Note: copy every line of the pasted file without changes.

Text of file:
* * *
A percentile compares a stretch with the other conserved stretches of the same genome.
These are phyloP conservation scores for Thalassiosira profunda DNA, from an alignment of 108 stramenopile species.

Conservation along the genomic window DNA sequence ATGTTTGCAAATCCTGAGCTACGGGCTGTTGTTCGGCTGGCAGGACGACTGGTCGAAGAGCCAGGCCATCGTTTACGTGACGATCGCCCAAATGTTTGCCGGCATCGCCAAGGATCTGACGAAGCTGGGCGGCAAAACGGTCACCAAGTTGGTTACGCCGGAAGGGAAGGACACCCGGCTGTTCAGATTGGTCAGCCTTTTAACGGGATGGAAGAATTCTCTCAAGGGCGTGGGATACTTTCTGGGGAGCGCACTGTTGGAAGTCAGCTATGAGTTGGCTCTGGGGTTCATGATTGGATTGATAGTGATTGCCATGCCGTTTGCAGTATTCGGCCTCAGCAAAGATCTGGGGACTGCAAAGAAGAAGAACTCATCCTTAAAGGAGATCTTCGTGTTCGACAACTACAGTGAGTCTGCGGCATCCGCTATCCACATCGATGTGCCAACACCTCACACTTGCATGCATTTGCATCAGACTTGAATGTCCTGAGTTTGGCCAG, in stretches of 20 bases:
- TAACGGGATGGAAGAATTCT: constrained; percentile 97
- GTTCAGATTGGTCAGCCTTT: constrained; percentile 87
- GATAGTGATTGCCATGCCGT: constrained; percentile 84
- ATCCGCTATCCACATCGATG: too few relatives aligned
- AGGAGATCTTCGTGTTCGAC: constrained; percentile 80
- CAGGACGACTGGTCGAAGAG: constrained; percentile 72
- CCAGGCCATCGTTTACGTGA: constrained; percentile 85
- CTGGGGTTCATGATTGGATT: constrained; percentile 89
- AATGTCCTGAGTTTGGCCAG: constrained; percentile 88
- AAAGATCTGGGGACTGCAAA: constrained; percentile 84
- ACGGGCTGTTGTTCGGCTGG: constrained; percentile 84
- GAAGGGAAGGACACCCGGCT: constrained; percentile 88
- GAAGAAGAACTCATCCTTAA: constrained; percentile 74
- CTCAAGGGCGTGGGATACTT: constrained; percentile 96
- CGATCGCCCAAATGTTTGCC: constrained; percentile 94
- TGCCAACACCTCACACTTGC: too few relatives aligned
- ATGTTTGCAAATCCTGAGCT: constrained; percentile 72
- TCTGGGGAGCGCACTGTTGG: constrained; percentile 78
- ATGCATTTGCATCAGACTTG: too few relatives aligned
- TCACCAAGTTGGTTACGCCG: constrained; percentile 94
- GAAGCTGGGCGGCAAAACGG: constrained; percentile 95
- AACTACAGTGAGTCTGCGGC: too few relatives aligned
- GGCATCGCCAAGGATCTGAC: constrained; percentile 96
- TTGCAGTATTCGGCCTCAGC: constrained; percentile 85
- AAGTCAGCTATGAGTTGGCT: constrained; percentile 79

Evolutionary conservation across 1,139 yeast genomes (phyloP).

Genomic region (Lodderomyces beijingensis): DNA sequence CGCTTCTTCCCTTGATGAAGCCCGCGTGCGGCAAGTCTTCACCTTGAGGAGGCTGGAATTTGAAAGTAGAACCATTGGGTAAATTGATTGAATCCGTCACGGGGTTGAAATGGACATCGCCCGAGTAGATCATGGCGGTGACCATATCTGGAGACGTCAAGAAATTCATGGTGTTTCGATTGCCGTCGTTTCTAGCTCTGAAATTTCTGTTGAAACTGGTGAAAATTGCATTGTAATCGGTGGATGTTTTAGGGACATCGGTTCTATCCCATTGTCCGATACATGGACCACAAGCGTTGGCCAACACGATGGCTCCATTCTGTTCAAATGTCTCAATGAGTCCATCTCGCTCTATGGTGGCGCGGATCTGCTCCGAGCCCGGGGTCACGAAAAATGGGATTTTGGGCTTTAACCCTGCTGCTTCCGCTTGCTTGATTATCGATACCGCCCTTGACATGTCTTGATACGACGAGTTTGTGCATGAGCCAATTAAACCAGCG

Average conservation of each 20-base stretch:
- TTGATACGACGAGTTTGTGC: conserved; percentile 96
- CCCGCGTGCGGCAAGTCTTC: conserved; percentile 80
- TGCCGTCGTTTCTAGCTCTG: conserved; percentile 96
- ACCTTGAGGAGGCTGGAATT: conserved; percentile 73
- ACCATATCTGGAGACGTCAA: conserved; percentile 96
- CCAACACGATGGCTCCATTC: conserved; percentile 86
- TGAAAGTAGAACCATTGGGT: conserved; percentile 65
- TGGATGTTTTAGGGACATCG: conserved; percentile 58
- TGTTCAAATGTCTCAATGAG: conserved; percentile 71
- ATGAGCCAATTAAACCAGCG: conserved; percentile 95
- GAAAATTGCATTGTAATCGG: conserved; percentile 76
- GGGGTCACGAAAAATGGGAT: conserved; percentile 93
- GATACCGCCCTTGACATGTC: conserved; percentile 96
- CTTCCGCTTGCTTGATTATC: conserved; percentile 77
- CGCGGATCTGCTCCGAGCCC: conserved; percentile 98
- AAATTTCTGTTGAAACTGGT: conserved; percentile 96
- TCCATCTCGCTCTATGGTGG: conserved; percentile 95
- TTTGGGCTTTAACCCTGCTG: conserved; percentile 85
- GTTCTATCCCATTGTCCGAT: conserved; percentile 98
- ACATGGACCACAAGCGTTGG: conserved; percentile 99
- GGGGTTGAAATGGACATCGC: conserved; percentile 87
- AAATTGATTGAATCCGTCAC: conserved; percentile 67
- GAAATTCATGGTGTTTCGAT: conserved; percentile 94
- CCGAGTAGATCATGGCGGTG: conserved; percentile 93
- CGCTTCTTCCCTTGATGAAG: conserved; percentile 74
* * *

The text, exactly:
A percentile compares a stretch with the other conserved stretches of the same genome.
These are phyloP conservation scores for Thalassiosira profunda DNA, from an alignment of 108 stramenopile species.

Conservation along the genomic window DNA sequence ATGTTTGCAAATCCTGAGCTACGGGCTGTTGTTCGGCTGGCAGGACGACTGGTCGAAGAGCCAGGCCATCGTTTACGTGACGATCGCCCAAATGTTTGCCGGCATCGCCAAGGATCTGACGAAGCTGGGCGGCAAAACGGTCACCAAGTTGGTTACGCCGGAAGGGAAGGACACCCGGCTGTTCAGATTGGTCAGCCTTTTAACGGGATGGAAGAATTCTCTCAAGGGCGTGGGATACTTTCTGGGGAGCGCACTGTTGGAAGTCAGCTATGAGTTGGCTCTGGGGTTCATGATTGGATTGATAGTGATTGCCATGCCGTTTGCAGTATTCGGCCTCAGCAAAGATCTGGGGACTGCAAAGAAGAAGAACTCATCCTTAAAGGAGATCTTCGTGTTCGACAACTACAGTGAGTCTGCGGCATCCGCTATCCACATCGATGTGCCAACACCTCACACTTGCATGCATTTGCATCAGACTTGAATGTCCTGAGTTTGGCCAG, in stretches of 20 bases:
- TAACGGGATGGAAGAATTCT: constrained; percentile 97
- GTTCAGATTGGTCAGCCTTT: constrained; percentile 87
- GATAGTGATTGCCATGCCGT: constrained; percentile 84
- ATCCGCTATCCACATCGATG: too few relatives aligned
- AGGAGATCTTCGTGTTCGAC: constrained; percentile 80
- CAGGACGACTGGTCGAAGAG: constrained; percentile 72
- CCAGGCCATCGTTTACGTGA: constrained; percentile 85
- CTGGGGTTCATGATTGGATT: constrained; percentile 89
- AATGTCCTGAGTTTGGCCAG: constrained; percentile 88
- AAAGATCTGGGGACTGCAAA: constrained; percentile 84
- ACGGGCTGTTGTTCGGCTGG: constrained; percentile 84
- GAAGGGAAGGACACCCGGCT: constrained; percentile 88
- GAAGAAGAACTCATCCTTAA: constrained; percentile 74
- CTCAAGGGCGTGGGATACTT: constrained; percentile 96
- CGATCGCCCAAATGTTTGCC: constrained; percentile 94
- TGCCAACACCTCACACTTGC: too few relatives aligned
- ATGTTTGCAAATCCTGAGCT: constrained; percentile 72
- TCTGGGGAGCGCACTGTTGG: constrained; percentile 78
- ATGCATTTGCATCAGACTTG: too few relatives aligned
- TCACCAAGTTGGTTACGCCG: constrained; percentile 94
- GAAGCTGGGCGGCAAAACGG: constrained; percentile 95
- AACTACAGTGAGTCTGCGGC: too few relatives aligned
- GGCATCGCCAAGGATCTGAC: constrained; percentile 96
- TTGCAGTATTCGGCCTCAGC: constrained; percentile 85
- AAGTCAGCTATGAGTTGGCT: constrained; percentile 79

Evolutionary conservation across 1,139 yeast genomes (phyloP).

Genomic region (Lodderomyces beijingensis): DNA sequence CGCTTCTTCCCTTGATGAAGCCCGCGTGCGGCAAGTCTTCACCTTGAGGAGGCTGGAATTTGAAAGTAGAACCATTGGGTAAATTGATTGAATCCGTCACGGGGTTGAAATGGACATCGCCCGAGTAGATCATGGCGGTGACCATATCTGGAGACGTCAAGAAATTCATGGTGTTTCGATTGCCGTCGTTTCTAGCTCTGAAATTTCTGTTGAAACTGGTGAAAATTGCATTGTAATCGGTGGATGTTTTAGGGACATCGGTTCTATCCCATTGTCCGATACATGGACCACAAGCGTTGGCCAACACGATGGCTCCATTCTGTTCAAATGTCTCAATGAGTCCATCTCGCTCTATGGTGGCGCGGATCTGCTCCGAGCCCGGGGTCACGAAAAATGGGATTTTGGGCTTTAACCCTGCTGCTTCCGCTTGCTTGATTATCGATACCGCCCTTGACATGTCTTGATACGACGAGTTTGTGCATGAGCCAATTAAACCAGCG

Average conservation of each 20-base stretch:
- TTGATACGACGAGTTTGTGC: conserved; percentile 96
- CCCGCGTGCGGCAAGTCTTC: conserved; percentile 80
- TGCCGTCGTTTCTAGCTCTG: conserved; percentile 96
- ACCTTGAGGAGGCTGGAATT: conserved; percentile 73
- ACCATATCTGGAGACGTCAA: conserved; percentile 96
- CCAACACGATGGCTCCATTC: conserved; percentile 86
- TGAAAGTAGAACCATTGGGT: conserved; percentile 65
- TGGATGTTTTAGGGACATCG: conserved; percentile 58
- TGTTCAAATGTCTCAATGAG: conserved; percentile 71
- ATGAGCCAATTAAACCAGCG: conserved; percentile 95
- GAAAATTGCATTGTAATCGG: conserved; percentile 76
- GGGGTCACGAAAAATGGGAT: conserved; percentile 93
- GATACCGCCCTTGACATGTC: conserved; percentile 96
- CTTCCGCTTGCTTGATTATC: conserved; percentile 77
- CGCGGATCTGCTCCGAGCCC: conserved; percentile 98
- AAATTTCTGTTGAAACTGGT: conserved; percentile 96
- TCCATCTCGCTCTATGGTGG: conserved; percentile 95
- TTTGGGCTTTAACCCTGCTG: conserved; percentile 85
- GTTCTATCCCATTGTCCGAT: conserved; percentile 98
- ACATGGACCACAAGCGTTGG: conserved; percentile 99
- GGGGTTGAAATGGACATCGC: conserved; percentile 87
- AAATTGATTGAATCCGTCAC: conserved; percentile 67
- GAAATTCATGGTGTTTCGAT: conserved; percentile 94
- CCGAGTAGATCATGGCGGTG: conserved; percentile 93
- CGCTTCTTCCCTTGATGAAG: conserved; percentile 74